Service performance reporting for charities

Background – impetus for service performance reporting

There are approximately 28,000 registered in NZ (one of the highest ratios per capita in the world). These charities are managing over $50 billion in assets and have a combined income of approximately $17 billion. A key question that has arisen with policymakers is how do stakeholders (funders, suppliers and beneficiaries etc.) know what returns they are getting?

In the public sector, reporting entities are already required to prepare an annual statement of service performance (SSP), which sets out the outcomes they seek to achieve, and their annual inputs and outputs.

Outside the public sector funders are increasingly moving towards funding outcomes rather than inputs as they want to see that they are allocating their funds to credible entities that are achieving good results. The SSP is an obvious mechanism to demonstrate this, to enable charities and other public benefit entities (PBEs) outside the public sector to “tell their story.” This is why it has been incorporated into the new PBE reporting framework applicable to charities and other not-for-profit organisations.

As more and more charities adopt an SSP, it is likely to become an essential “calling card” with funders and a distinguishing feature between charities competing for the same pot of funding.

Existing annual reporting requirements

Charities reporting under tiers 3 and 4 PBE standards are now required to present an SSP in their annual performance report. The legislative requirement to present an SSP has been deferred for tiers 1 and 2 PBEs because at present there is no PBE standard that focuses on service performance reporting (although the PBE standards do include some non-integral guidance on service performance reporting as a short-term measure).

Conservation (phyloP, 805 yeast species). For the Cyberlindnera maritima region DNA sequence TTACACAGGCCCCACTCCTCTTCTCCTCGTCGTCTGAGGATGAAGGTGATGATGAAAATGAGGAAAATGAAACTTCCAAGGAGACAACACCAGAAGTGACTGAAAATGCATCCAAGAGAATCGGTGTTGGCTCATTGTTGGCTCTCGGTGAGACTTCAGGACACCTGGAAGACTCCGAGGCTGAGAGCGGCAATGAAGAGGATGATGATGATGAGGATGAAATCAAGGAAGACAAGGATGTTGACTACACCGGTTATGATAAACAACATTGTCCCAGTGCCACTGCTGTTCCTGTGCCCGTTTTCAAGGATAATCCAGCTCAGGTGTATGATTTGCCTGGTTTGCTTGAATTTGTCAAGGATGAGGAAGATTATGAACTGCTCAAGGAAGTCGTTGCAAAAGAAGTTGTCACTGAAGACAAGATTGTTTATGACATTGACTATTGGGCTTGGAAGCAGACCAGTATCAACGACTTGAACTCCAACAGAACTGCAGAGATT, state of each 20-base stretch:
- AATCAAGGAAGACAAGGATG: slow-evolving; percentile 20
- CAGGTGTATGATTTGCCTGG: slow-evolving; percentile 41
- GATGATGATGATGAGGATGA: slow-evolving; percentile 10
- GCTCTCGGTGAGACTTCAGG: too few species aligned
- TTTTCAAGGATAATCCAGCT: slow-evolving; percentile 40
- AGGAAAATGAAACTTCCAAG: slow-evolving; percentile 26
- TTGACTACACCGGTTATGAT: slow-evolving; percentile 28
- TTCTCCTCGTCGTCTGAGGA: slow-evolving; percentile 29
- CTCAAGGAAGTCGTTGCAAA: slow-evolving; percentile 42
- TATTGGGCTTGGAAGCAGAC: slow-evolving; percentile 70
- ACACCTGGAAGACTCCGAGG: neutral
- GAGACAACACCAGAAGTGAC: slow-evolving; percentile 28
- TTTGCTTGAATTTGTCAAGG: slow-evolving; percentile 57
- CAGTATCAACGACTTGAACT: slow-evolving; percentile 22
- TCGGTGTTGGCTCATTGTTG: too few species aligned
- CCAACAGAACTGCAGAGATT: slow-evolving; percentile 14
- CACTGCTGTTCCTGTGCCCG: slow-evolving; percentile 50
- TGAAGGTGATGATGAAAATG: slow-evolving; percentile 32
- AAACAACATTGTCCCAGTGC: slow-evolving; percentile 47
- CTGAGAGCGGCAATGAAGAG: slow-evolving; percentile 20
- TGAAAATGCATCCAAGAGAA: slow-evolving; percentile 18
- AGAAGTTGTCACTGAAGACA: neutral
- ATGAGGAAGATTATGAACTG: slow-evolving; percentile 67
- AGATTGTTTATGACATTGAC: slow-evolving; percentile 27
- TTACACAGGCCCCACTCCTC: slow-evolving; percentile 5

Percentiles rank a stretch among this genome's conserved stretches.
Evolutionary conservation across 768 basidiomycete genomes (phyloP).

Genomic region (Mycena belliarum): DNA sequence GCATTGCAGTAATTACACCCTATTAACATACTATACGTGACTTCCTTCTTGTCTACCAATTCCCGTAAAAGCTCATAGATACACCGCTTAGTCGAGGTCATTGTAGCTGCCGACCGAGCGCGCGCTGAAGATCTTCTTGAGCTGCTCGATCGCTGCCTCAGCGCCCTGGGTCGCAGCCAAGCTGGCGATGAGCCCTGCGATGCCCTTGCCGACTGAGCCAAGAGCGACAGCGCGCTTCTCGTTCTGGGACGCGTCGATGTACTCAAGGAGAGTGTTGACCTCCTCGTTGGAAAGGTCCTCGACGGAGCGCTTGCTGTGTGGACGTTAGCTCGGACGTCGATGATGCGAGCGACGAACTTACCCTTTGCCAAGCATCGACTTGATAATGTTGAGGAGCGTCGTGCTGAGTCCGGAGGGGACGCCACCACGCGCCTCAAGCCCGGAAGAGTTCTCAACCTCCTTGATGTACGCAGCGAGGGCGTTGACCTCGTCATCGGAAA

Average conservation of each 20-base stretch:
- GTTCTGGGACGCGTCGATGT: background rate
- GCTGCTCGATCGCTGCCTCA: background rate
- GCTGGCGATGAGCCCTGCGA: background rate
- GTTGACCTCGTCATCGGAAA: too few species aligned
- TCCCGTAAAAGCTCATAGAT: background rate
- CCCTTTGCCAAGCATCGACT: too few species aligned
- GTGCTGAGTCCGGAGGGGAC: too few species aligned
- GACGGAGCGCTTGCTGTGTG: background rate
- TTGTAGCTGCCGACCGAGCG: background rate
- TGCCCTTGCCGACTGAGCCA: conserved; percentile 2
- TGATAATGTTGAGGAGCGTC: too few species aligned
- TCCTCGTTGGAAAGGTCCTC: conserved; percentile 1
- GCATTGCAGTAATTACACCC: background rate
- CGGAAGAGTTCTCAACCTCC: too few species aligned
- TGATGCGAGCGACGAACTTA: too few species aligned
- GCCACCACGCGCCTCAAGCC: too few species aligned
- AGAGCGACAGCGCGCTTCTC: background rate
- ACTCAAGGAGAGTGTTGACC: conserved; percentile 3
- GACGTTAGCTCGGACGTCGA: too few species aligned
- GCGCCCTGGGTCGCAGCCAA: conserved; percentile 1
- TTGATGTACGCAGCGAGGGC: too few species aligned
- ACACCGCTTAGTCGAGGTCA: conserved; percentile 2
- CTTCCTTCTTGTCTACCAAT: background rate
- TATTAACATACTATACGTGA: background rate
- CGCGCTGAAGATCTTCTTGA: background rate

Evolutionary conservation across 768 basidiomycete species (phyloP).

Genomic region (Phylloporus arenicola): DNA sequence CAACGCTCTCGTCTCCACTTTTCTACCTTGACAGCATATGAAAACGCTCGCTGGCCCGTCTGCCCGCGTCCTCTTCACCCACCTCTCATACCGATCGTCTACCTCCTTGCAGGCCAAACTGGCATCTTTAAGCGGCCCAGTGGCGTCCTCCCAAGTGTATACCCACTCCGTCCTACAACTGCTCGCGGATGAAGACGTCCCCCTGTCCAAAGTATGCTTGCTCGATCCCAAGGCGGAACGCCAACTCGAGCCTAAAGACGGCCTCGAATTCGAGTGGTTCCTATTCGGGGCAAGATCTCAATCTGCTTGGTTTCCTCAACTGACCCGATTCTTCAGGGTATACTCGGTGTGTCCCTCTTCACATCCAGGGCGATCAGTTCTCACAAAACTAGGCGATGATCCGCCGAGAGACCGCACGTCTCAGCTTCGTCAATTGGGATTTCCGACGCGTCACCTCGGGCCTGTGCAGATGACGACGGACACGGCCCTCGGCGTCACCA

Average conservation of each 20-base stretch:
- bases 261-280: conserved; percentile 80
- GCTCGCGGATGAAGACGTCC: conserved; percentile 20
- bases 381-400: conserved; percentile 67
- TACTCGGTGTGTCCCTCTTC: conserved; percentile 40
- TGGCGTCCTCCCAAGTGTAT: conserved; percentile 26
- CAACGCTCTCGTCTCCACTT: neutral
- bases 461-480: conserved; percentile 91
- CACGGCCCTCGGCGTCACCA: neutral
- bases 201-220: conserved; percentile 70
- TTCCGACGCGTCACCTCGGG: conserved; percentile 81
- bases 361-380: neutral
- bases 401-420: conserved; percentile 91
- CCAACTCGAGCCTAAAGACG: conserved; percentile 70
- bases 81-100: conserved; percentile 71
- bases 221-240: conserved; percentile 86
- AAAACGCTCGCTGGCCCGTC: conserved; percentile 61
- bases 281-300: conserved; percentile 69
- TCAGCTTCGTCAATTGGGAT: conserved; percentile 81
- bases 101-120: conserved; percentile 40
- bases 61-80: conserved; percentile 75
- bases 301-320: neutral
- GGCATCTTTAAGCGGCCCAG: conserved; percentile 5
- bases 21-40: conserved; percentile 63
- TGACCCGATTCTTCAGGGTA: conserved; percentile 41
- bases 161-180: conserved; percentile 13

Tiers 1 and 2 – new exposure draft

An exposure draft on a new financial reporting standard, ED NZASB 2016-6 Service Performance Reporting, was issued in February 2016 for public comment (now closed), and a new standard is likely to be issued early in 2017. The exposure draft proposed a two-year implementation period which, if carried through, means the resulting new standard may apply from as early as 1 January 2019.

Summary of exposure draft

The exposure draft refers to three dimensions of service performance and requires information on all three dimensions. The three dimensions are:

  1. What did the entity do? What goods and services (referred to as outputs) did the entity provide during the period?
  2. Why did the entity do it? What outcomes did the entity seek to influence?
  3. What impact did the entity have?

Important detail

  • PBEs must present an SSP that is appropriate to the complexity, size and nature of the entity.
  • The aim is for “appropriate and meaningful” information. This will also require considerable judgement as to what is “relevant” and what is “verifiable”.
  • Service performance information is to be presented in a format that best meets the information needs of users (i.e. there is no prescribed format).
  • Comparative information (this year vs. last year) is required.
  • Report against budgeted or forecast detail only if this was previously published.

If you would like further information on this topic please contact your local Audit Adviser.